WSJ A1, "Texan’s Plans Put Wall Street on Edge," by Patrick O’Connor : Rep. Jeb Hensarling (R-Tex.), the "new chairman of the House financial services committee[,] wants to limit taxpayers’ exposure to banking, insurance and mortgage lending by unwinding government control of institutions and programs the private sector depends on, from mortgage giants Fannie Mae and Freddie Mac to flood insurance. Banks and other large financial institutions are particularly concerned because Mr. Hensarling plans to push legislation that could require them to hold significantly more capital and establish new barriers between their federally insured deposits and other activities, including trading and investment banking. ‘A great case can be made that we need greater capital and liquidity standards,’ the conservative 55-year-old Texan said in a recent interview. ‘Certainly, we have to do a better job ring-fencing, fire-walling-whatever metaphor you want to use-between an insured depository institution and a noninsured investment bank.’ In interviews, a half-dozen industry representatives expressed some level of anxiety about Mr. Hensarling’s legislative agenda. …

"Hensarling inherits the chairman’s gavel as many Republicans appear to be growing cooler to big business. Prominent conservatives have called on the GOP to loosen its ties to Wall Street. … Hensarling is leading the charge against [Dodd-Frank], but his attempts to replace it with other restrictions could face stiff resistance in the full House, as well as the Senate controlled by Democrats. He doesn’t yet have a specific plan, but his oft-stated goal is to repeal the orderly liquidation authority contained in Dodd-Frank, which he says perpetuates taxpayer-funded bailouts of big banks. At the same time, he has shied away from more aggressive measures, such as limiting the size of banks or reinstating the Glass-Steagall Act, which walled off commercial and investment banking activity. Mr. Hensarling has expressed interest in reworking the way regulators judge the riskiness of certain debt-which affects how much capital banks must hold-so banks don’t have incentives to hold, say, Greek debt instead of small-business loans. Bank lobbyists and other industry advocates worry that any bill passed by his committee could serve as a template for further reform if another financial scandal spurs Congress to act. …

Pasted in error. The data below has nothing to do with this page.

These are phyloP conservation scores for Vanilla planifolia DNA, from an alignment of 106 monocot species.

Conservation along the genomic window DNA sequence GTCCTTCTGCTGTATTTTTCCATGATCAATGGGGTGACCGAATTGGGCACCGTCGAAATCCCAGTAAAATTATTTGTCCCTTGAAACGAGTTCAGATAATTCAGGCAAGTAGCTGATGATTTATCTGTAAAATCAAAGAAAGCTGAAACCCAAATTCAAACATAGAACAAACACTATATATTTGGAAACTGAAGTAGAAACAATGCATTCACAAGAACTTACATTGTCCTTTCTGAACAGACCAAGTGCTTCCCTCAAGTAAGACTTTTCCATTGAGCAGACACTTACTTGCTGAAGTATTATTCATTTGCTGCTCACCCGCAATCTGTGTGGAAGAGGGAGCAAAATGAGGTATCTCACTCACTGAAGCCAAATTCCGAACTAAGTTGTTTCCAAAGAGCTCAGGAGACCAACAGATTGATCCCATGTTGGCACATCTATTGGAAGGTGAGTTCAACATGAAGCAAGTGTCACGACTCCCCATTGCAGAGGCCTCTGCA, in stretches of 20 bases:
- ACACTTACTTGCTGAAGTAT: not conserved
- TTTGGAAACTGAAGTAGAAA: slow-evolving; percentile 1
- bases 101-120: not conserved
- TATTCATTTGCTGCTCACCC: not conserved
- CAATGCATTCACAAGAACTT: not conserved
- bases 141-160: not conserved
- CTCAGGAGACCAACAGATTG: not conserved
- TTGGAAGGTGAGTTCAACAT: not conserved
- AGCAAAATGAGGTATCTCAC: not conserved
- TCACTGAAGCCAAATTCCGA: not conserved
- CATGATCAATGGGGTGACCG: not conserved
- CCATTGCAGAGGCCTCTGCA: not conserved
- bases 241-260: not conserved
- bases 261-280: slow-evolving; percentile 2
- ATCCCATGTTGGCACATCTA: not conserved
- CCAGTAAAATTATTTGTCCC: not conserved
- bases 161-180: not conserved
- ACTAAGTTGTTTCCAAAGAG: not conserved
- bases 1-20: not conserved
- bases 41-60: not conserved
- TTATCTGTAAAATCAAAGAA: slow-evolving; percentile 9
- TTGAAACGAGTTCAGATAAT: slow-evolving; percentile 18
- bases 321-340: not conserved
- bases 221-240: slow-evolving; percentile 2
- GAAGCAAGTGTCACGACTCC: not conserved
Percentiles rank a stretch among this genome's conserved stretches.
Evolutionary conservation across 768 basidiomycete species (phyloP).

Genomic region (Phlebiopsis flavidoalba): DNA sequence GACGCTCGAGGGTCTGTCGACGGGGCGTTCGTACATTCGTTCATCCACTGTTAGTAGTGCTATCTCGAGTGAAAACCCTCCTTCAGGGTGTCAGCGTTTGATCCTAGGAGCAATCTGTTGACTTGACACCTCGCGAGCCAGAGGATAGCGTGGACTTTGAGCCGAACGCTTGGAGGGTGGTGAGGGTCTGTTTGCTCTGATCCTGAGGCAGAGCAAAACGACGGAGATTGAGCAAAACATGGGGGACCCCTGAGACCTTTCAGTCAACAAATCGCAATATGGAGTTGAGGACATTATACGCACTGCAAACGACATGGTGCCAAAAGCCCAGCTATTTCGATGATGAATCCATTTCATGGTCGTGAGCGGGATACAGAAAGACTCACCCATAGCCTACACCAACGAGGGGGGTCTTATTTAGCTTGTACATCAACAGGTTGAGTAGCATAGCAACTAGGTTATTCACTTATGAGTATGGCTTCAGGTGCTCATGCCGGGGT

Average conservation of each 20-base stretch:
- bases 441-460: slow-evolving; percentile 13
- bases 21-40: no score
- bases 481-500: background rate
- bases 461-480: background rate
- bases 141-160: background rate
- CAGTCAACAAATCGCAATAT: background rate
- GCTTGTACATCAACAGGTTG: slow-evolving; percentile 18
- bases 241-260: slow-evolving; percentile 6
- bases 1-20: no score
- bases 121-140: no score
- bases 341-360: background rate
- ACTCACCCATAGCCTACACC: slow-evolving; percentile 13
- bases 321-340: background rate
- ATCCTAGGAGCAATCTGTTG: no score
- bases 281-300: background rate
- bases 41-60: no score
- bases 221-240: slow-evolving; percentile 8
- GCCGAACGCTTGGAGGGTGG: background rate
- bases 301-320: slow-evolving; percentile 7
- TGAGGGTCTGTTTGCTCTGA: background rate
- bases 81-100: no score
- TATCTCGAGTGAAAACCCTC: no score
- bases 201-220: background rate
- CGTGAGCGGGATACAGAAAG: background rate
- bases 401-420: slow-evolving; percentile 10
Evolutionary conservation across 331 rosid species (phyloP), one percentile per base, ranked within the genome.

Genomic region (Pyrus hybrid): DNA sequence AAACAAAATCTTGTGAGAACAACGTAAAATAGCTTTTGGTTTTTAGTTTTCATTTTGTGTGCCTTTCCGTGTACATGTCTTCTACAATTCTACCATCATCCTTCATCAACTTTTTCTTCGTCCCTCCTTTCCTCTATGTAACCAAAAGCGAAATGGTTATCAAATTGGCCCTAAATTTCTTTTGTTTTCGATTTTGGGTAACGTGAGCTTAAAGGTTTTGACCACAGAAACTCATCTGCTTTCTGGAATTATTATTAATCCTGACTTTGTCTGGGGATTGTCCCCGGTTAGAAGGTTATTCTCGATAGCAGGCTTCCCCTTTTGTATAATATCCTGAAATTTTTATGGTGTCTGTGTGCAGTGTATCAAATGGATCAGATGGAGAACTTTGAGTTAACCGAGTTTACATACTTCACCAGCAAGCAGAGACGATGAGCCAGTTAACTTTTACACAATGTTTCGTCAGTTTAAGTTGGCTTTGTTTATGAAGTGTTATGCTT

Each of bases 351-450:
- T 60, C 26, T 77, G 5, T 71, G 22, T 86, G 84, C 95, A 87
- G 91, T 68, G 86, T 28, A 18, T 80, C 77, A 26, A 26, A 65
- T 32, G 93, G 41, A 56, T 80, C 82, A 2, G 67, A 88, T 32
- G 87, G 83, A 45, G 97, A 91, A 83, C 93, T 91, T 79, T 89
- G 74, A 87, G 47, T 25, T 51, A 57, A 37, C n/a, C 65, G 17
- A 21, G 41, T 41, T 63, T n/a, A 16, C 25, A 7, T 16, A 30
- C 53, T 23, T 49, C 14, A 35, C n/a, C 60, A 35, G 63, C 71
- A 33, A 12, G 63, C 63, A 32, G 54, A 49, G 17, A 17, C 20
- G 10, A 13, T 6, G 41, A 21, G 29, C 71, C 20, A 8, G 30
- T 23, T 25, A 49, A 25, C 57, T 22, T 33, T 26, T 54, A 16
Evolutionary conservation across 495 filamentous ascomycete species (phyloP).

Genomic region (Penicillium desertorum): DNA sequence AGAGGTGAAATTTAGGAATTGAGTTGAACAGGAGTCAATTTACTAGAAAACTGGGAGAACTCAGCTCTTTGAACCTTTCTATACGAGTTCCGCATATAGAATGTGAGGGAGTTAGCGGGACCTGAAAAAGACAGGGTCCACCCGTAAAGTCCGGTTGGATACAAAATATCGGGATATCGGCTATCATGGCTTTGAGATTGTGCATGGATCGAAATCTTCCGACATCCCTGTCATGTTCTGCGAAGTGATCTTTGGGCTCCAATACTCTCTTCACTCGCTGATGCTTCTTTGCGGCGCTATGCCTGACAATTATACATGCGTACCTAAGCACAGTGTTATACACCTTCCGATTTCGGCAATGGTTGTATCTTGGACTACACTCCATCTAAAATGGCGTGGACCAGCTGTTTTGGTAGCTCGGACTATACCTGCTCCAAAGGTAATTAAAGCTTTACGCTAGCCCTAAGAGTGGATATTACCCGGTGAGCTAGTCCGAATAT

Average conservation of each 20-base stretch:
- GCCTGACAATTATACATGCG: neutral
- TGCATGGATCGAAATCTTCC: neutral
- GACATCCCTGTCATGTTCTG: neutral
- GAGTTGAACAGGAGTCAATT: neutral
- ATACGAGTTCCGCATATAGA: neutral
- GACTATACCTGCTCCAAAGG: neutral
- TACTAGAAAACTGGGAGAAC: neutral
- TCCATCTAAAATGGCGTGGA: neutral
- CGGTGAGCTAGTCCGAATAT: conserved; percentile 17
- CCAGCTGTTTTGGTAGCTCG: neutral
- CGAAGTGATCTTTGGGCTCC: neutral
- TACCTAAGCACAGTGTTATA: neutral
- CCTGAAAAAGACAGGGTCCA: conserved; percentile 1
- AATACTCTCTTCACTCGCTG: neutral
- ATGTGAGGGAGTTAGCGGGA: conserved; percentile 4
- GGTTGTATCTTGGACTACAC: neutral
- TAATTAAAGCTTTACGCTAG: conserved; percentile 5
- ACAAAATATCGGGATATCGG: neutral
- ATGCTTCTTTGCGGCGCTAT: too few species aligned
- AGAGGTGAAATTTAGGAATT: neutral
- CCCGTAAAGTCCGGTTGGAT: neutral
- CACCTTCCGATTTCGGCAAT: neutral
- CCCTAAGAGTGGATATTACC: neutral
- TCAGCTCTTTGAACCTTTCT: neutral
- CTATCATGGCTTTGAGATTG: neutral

"Hensarling deputies warned lobbyists for the biggest firms that Republicans would relish a public feud with Wall Street if the financial sector aggressively opposes their efforts, according to lobbyists and lawmakers familiar with those conversations. … Hensarling has a … message for the army of lobbyists who petition his committee: ‘If they thought I was a chairman to promote business interests as opposed to free enterprise, than they have not watched my career closely.’" Free in Google; paste in headline on.wsj.com/X0Rnof

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